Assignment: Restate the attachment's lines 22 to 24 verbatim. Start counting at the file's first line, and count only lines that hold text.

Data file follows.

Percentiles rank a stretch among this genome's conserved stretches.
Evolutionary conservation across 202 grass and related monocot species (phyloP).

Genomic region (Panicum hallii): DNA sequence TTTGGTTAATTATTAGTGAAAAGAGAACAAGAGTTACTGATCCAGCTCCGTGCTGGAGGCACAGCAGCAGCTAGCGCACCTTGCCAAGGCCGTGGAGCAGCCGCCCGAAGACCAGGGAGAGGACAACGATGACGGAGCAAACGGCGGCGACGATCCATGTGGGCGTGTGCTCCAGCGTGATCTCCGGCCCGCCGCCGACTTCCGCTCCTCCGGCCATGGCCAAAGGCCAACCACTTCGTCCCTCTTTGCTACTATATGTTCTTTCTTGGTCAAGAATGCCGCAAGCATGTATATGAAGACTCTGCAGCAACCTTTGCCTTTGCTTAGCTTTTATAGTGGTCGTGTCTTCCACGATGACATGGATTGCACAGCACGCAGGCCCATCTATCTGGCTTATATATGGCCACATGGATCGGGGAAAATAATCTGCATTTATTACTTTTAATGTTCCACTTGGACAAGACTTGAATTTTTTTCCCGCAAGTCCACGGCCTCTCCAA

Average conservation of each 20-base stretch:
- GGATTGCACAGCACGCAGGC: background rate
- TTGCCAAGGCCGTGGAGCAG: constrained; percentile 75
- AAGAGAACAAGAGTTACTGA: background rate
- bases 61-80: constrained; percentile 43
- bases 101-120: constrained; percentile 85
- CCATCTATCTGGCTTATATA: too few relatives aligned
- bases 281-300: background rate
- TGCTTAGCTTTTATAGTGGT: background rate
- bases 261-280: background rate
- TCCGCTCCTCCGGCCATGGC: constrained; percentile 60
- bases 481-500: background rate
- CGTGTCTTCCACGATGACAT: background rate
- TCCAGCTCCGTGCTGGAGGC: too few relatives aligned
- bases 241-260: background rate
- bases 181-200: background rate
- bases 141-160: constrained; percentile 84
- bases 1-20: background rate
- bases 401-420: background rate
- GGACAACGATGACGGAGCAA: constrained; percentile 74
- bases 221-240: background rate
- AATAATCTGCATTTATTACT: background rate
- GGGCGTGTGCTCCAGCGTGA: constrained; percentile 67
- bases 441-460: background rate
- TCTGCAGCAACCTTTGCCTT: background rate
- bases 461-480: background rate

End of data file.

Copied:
- bases 401-420: background rate
- GGACAACGATGACGGAGCAA: constrained; percentile 74
- bases 221-240: background rate